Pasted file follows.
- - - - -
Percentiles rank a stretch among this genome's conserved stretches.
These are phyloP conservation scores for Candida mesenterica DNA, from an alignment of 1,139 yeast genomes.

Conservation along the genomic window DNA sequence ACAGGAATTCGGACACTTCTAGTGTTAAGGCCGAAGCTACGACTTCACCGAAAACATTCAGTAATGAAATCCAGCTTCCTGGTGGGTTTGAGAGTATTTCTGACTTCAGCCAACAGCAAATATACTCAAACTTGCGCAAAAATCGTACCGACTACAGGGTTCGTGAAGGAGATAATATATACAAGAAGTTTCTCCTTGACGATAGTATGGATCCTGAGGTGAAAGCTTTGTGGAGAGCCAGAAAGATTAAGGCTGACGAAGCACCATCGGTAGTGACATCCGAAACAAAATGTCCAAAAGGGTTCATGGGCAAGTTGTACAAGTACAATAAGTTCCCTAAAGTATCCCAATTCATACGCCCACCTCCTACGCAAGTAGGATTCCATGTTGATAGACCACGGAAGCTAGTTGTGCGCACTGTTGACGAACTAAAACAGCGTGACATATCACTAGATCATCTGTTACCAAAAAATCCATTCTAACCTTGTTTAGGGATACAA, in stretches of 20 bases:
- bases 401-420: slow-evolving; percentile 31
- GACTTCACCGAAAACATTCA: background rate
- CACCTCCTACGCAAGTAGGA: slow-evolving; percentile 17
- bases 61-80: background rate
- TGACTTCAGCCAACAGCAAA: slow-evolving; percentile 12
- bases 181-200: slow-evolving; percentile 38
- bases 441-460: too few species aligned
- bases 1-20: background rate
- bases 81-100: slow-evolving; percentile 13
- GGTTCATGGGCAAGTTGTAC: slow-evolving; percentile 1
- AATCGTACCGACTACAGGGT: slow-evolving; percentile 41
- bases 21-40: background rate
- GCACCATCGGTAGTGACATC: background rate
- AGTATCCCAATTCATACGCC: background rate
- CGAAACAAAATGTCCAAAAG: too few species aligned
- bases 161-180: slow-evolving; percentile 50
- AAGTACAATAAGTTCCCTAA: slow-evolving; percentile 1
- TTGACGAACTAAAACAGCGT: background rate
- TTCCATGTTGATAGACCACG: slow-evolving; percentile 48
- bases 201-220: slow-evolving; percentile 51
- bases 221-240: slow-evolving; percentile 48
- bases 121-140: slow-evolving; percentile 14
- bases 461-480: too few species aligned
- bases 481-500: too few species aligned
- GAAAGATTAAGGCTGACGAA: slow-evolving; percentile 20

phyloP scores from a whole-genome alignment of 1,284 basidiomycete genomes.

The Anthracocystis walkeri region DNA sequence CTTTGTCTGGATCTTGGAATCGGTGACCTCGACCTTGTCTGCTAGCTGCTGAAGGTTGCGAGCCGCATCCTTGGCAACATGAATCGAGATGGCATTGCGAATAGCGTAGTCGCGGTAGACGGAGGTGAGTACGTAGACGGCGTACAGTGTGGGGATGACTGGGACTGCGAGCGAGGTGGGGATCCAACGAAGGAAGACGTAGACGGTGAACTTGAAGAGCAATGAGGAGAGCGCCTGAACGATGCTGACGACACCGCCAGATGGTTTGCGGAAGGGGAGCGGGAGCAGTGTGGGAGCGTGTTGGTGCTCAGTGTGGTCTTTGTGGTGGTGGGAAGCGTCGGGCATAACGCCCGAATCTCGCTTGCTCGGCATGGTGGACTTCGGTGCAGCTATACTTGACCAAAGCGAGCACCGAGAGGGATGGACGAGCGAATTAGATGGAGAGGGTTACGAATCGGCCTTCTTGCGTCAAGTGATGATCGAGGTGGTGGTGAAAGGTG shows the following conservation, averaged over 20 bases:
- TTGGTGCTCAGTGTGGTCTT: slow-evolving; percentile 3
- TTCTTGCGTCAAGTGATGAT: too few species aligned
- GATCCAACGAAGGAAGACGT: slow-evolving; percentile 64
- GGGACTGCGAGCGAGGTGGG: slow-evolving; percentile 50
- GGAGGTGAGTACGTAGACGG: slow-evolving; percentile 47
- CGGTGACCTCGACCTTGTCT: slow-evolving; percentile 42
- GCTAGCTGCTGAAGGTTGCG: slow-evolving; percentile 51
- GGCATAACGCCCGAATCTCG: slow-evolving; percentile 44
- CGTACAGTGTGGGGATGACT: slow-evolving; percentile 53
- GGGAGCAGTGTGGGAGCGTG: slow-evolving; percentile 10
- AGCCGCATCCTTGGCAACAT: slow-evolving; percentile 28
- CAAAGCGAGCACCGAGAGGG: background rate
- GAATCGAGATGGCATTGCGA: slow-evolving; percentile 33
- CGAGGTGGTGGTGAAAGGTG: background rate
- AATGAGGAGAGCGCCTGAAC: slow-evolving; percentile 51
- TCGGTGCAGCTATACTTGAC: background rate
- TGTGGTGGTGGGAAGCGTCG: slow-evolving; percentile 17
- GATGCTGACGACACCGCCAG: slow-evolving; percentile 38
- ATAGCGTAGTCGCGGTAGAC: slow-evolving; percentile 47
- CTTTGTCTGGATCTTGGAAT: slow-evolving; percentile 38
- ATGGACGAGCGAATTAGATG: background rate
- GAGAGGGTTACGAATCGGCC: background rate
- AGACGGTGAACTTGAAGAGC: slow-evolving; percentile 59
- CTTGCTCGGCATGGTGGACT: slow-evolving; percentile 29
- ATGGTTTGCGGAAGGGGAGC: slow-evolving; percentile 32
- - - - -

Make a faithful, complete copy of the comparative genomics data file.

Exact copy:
Percentiles rank a stretch among this genome's conserved stretches.
These are phyloP conservation scores for Candida mesenterica DNA, from an alignment of 1,139 yeast genomes.

Conservation along the genomic window DNA sequence ACAGGAATTCGGACACTTCTAGTGTTAAGGCCGAAGCTACGACTTCACCGAAAACATTCAGTAATGAAATCCAGCTTCCTGGTGGGTTTGAGAGTATTTCTGACTTCAGCCAACAGCAAATATACTCAAACTTGCGCAAAAATCGTACCGACTACAGGGTTCGTGAAGGAGATAATATATACAAGAAGTTTCTCCTTGACGATAGTATGGATCCTGAGGTGAAAGCTTTGTGGAGAGCCAGAAAGATTAAGGCTGACGAAGCACCATCGGTAGTGACATCCGAAACAAAATGTCCAAAAGGGTTCATGGGCAAGTTGTACAAGTACAATAAGTTCCCTAAAGTATCCCAATTCATACGCCCACCTCCTACGCAAGTAGGATTCCATGTTGATAGACCACGGAAGCTAGTTGTGCGCACTGTTGACGAACTAAAACAGCGTGACATATCACTAGATCATCTGTTACCAAAAAATCCATTCTAACCTTGTTTAGGGATACAA, in stretches of 20 bases:
- bases 401-420: slow-evolving; percentile 31
- GACTTCACCGAAAACATTCA: background rate
- CACCTCCTACGCAAGTAGGA: slow-evolving; percentile 17
- bases 61-80: background rate
- TGACTTCAGCCAACAGCAAA: slow-evolving; percentile 12
- bases 181-200: slow-evolving; percentile 38
- bases 441-460: too few species aligned
- bases 1-20: background rate
- bases 81-100: slow-evolving; percentile 13
- GGTTCATGGGCAAGTTGTAC: slow-evolving; percentile 1
- AATCGTACCGACTACAGGGT: slow-evolving; percentile 41
- bases 21-40: background rate
- GCACCATCGGTAGTGACATC: background rate
- AGTATCCCAATTCATACGCC: background rate
- CGAAACAAAATGTCCAAAAG: too few species aligned
- bases 161-180: slow-evolving; percentile 50
- AAGTACAATAAGTTCCCTAA: slow-evolving; percentile 1
- TTGACGAACTAAAACAGCGT: background rate
- TTCCATGTTGATAGACCACG: slow-evolving; percentile 48
- bases 201-220: slow-evolving; percentile 51
- bases 221-240: slow-evolving; percentile 48
- bases 121-140: slow-evolving; percentile 14
- bases 461-480: too few species aligned
- bases 481-500: too few species aligned
- GAAAGATTAAGGCTGACGAA: slow-evolving; percentile 20

phyloP scores from a whole-genome alignment of 1,284 basidiomycete genomes.

The Anthracocystis walkeri region DNA sequence CTTTGTCTGGATCTTGGAATCGGTGACCTCGACCTTGTCTGCTAGCTGCTGAAGGTTGCGAGCCGCATCCTTGGCAACATGAATCGAGATGGCATTGCGAATAGCGTAGTCGCGGTAGACGGAGGTGAGTACGTAGACGGCGTACAGTGTGGGGATGACTGGGACTGCGAGCGAGGTGGGGATCCAACGAAGGAAGACGTAGACGGTGAACTTGAAGAGCAATGAGGAGAGCGCCTGAACGATGCTGACGACACCGCCAGATGGTTTGCGGAAGGGGAGCGGGAGCAGTGTGGGAGCGTGTTGGTGCTCAGTGTGGTCTTTGTGGTGGTGGGAAGCGTCGGGCATAACGCCCGAATCTCGCTTGCTCGGCATGGTGGACTTCGGTGCAGCTATACTTGACCAAAGCGAGCACCGAGAGGGATGGACGAGCGAATTAGATGGAGAGGGTTACGAATCGGCCTTCTTGCGTCAAGTGATGATCGAGGTGGTGGTGAAAGGTG shows the following conservation, averaged over 20 bases:
- TTGGTGCTCAGTGTGGTCTT: slow-evolving; percentile 3
- TTCTTGCGTCAAGTGATGAT: too few species aligned
- GATCCAACGAAGGAAGACGT: slow-evolving; percentile 64
- GGGACTGCGAGCGAGGTGGG: slow-evolving; percentile 50
- GGAGGTGAGTACGTAGACGG: slow-evolving; percentile 47
- CGGTGACCTCGACCTTGTCT: slow-evolving; percentile 42
- GCTAGCTGCTGAAGGTTGCG: slow-evolving; percentile 51
- GGCATAACGCCCGAATCTCG: slow-evolving; percentile 44
- CGTACAGTGTGGGGATGACT: slow-evolving; percentile 53
- GGGAGCAGTGTGGGAGCGTG: slow-evolving; percentile 10
- AGCCGCATCCTTGGCAACAT: slow-evolving; percentile 28
- CAAAGCGAGCACCGAGAGGG: background rate
- GAATCGAGATGGCATTGCGA: slow-evolving; percentile 33
- CGAGGTGGTGGTGAAAGGTG: background rate
- AATGAGGAGAGCGCCTGAAC: slow-evolving; percentile 51
- TCGGTGCAGCTATACTTGAC: background rate
- TGTGGTGGTGGGAAGCGTCG: slow-evolving; percentile 17
- GATGCTGACGACACCGCCAG: slow-evolving; percentile 38
- ATAGCGTAGTCGCGGTAGAC: slow-evolving; percentile 47
- CTTTGTCTGGATCTTGGAAT: slow-evolving; percentile 38
- ATGGACGAGCGAATTAGATG: background rate
- GAGAGGGTTACGAATCGGCC: background rate
- AGACGGTGAACTTGAAGAGC: slow-evolving; percentile 59
- CTTGCTCGGCATGGTGGACT: slow-evolving; percentile 29
- ATGGTTTGCGGAAGGGGAGC: slow-evolving; percentile 32